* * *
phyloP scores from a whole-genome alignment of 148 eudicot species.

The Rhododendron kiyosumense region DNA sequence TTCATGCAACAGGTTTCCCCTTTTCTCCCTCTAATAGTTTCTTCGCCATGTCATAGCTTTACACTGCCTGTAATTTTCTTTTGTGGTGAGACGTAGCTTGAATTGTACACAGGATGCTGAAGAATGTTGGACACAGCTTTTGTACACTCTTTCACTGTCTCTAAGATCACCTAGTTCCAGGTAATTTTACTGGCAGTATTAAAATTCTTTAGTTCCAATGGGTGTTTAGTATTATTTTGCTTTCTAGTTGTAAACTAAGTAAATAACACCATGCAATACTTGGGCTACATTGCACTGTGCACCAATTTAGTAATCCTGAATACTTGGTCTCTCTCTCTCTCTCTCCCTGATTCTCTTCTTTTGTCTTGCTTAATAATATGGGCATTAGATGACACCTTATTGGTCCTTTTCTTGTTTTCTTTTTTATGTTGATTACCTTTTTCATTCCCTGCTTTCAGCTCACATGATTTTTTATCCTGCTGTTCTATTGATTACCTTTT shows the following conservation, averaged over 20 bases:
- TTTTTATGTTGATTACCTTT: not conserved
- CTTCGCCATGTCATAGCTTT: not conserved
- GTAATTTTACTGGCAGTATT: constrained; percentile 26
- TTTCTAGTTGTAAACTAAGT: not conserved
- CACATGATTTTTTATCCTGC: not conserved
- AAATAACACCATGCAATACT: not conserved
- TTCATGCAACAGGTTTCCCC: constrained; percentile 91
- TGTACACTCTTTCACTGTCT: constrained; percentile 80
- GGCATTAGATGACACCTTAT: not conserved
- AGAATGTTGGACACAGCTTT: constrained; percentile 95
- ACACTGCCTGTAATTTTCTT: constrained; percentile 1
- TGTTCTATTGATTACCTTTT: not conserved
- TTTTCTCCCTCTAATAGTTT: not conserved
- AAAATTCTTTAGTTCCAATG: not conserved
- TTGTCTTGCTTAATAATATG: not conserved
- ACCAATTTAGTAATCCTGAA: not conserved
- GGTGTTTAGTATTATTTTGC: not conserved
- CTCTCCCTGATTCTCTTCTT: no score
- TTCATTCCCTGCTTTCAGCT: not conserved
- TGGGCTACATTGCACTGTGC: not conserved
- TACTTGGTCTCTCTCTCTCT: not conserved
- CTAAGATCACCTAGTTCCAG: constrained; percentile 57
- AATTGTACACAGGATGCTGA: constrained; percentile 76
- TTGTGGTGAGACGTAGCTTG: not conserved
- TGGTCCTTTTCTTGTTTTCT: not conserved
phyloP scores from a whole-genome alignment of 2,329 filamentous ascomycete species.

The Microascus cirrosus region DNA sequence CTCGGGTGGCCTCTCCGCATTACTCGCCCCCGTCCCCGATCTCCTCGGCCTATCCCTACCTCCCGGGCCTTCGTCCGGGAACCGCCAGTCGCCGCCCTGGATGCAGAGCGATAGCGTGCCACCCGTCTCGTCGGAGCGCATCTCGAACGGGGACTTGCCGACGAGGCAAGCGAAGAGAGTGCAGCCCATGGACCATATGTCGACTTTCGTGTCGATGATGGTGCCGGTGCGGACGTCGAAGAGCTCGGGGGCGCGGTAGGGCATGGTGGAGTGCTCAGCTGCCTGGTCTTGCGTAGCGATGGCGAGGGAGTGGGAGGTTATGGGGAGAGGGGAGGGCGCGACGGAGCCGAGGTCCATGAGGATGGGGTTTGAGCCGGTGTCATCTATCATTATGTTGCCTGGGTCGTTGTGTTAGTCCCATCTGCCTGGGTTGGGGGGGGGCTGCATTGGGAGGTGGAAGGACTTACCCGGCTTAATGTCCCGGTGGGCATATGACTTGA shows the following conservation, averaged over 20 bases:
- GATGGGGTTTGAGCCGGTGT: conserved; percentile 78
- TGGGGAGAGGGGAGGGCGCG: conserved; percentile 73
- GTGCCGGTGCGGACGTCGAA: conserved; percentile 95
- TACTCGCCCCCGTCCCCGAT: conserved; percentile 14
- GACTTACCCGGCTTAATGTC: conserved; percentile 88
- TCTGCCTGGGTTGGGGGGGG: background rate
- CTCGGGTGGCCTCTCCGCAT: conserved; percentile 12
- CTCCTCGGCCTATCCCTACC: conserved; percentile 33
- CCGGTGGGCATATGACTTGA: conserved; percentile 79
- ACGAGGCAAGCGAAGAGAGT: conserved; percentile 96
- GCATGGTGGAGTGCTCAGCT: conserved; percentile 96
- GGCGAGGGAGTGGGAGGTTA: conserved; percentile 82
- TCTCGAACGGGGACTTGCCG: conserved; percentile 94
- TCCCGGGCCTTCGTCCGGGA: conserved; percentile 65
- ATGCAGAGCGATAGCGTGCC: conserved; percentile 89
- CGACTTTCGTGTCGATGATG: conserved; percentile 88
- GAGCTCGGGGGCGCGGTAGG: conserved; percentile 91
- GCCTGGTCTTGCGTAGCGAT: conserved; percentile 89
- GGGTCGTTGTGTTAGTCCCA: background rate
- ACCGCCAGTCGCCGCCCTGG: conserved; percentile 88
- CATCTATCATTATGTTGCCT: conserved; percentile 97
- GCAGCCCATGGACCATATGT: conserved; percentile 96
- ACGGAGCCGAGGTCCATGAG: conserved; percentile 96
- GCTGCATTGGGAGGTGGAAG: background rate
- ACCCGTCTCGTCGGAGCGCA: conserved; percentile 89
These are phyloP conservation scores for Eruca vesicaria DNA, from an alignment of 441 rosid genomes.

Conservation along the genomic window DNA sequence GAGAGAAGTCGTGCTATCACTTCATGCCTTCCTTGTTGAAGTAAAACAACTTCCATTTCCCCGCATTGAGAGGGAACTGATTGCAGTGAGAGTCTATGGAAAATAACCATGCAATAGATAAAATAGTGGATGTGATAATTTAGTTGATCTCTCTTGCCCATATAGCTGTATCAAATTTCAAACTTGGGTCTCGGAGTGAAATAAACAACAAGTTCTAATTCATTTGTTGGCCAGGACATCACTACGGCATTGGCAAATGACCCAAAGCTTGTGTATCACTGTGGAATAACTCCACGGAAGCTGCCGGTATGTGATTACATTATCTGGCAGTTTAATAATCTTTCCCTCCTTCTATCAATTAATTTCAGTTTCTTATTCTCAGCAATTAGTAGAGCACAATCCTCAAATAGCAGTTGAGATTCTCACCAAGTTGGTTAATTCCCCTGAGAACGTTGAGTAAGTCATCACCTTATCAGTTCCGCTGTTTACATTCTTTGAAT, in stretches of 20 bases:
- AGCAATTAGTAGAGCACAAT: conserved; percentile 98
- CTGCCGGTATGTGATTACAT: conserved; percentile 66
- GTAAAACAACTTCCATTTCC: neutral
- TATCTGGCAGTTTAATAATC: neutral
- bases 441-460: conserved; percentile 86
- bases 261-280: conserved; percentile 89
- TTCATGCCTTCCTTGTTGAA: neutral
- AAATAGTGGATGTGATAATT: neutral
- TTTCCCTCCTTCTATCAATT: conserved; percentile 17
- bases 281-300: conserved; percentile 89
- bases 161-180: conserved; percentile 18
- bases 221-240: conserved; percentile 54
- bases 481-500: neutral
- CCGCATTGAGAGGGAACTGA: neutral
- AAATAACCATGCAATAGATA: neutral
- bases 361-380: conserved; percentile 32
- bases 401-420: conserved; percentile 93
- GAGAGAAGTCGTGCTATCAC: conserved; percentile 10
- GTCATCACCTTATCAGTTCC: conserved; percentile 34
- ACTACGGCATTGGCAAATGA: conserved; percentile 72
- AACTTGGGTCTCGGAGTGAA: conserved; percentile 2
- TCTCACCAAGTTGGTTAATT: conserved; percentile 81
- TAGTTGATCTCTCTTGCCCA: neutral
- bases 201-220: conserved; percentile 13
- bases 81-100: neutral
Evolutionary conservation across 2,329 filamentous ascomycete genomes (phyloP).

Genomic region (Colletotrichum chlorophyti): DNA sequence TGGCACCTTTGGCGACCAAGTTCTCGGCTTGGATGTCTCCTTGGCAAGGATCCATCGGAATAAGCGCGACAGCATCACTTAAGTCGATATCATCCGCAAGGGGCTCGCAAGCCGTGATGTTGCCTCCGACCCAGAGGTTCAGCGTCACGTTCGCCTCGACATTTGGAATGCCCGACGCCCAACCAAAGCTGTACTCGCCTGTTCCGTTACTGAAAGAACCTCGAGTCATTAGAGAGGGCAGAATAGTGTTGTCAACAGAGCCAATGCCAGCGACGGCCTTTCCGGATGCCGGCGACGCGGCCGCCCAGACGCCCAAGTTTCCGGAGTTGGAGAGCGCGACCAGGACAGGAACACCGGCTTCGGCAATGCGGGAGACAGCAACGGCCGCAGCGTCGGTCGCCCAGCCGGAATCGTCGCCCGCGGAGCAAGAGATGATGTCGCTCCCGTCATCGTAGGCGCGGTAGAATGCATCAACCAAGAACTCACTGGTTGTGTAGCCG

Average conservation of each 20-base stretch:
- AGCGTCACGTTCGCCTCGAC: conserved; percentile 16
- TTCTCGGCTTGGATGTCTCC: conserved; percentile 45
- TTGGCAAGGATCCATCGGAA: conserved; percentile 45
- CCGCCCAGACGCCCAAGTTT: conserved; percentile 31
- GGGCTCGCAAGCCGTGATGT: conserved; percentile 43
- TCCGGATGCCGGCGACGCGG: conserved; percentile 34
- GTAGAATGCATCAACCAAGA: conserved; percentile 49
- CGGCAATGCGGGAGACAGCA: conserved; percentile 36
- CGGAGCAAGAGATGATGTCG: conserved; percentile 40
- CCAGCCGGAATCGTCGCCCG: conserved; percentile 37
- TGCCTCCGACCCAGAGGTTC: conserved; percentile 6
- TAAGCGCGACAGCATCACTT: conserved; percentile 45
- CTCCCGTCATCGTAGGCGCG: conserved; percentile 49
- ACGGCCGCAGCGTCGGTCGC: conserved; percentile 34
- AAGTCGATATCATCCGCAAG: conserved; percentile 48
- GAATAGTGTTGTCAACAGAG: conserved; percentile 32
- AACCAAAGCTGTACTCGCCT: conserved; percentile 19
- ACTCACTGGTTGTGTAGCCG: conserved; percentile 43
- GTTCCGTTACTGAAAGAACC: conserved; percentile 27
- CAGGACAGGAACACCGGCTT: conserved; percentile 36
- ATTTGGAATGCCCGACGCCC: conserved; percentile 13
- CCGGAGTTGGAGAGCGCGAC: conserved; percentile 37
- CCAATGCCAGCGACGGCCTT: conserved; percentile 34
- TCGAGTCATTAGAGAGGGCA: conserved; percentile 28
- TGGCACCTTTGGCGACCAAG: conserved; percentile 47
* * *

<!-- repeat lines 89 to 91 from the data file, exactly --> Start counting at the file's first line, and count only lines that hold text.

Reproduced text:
- GGGCTCGCAAGCCGTGATGT: conserved; percentile 43
- TCCGGATGCCGGCGACGCGG: conserved; percentile 34
- GTAGAATGCATCAACCAAGA: conserved; percentile 49